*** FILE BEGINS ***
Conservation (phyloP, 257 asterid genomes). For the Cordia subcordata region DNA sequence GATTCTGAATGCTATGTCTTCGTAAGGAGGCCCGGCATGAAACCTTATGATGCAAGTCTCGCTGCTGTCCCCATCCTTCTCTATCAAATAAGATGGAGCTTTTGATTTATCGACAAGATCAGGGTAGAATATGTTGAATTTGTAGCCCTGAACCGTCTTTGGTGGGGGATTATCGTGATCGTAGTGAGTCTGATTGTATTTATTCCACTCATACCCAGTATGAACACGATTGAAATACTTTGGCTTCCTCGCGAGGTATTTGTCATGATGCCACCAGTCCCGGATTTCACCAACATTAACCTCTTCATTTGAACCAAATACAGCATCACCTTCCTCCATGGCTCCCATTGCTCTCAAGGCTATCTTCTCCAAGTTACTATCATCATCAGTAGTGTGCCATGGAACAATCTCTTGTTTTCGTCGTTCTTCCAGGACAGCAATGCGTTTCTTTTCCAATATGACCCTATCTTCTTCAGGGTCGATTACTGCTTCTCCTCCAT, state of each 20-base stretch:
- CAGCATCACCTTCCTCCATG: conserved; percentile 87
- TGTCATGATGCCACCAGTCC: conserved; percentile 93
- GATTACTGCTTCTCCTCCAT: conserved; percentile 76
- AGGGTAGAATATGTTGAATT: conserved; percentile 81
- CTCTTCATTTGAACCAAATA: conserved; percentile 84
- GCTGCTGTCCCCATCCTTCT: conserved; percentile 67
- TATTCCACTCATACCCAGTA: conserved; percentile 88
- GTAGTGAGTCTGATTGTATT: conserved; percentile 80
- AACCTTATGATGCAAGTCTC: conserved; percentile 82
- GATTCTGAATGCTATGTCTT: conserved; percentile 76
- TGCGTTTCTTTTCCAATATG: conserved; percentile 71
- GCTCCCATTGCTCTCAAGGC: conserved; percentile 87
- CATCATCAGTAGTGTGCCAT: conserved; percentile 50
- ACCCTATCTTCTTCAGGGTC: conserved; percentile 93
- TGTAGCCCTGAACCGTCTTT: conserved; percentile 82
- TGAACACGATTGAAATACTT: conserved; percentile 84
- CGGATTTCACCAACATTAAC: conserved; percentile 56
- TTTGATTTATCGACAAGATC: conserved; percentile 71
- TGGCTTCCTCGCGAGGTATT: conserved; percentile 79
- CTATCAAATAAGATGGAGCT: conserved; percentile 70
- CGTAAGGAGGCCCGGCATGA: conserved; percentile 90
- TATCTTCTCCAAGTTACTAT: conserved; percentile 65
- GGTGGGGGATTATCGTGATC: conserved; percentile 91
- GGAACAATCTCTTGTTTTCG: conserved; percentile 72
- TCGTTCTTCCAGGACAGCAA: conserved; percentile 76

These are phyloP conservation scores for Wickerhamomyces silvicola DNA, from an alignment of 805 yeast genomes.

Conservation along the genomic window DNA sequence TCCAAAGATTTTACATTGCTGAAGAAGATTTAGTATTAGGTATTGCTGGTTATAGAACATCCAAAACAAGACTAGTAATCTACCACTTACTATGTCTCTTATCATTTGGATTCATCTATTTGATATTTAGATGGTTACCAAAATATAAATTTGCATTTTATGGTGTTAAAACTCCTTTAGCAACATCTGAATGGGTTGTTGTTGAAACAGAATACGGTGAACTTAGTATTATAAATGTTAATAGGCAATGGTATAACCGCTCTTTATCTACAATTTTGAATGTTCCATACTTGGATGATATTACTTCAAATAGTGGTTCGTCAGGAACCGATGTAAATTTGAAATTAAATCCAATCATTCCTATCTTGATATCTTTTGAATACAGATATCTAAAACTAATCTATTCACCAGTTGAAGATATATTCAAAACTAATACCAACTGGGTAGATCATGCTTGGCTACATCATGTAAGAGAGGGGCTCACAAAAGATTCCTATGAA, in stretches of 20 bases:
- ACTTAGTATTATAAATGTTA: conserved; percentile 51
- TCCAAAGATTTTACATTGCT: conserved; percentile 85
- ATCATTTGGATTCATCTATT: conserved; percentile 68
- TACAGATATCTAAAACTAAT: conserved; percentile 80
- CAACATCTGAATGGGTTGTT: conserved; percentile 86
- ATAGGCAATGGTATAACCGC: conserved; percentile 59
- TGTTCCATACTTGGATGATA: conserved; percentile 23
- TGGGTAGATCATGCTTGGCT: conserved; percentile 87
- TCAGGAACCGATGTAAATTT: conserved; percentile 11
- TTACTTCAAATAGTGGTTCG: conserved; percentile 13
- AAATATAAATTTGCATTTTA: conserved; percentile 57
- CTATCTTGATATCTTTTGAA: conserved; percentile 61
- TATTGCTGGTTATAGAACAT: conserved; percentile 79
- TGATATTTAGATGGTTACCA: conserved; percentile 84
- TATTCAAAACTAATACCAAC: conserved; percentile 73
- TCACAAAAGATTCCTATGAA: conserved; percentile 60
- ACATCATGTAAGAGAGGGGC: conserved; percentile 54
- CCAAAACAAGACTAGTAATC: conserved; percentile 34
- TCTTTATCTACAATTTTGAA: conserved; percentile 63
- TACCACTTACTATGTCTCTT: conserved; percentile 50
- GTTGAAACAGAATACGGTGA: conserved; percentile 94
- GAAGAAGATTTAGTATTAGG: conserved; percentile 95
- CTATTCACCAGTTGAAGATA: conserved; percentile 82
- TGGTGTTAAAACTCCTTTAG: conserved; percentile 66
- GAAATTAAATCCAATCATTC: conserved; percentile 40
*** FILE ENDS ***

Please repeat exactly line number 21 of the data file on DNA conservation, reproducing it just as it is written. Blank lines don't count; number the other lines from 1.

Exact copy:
- CTATCAAATAAGATGGAGCT: conserved; percentile 70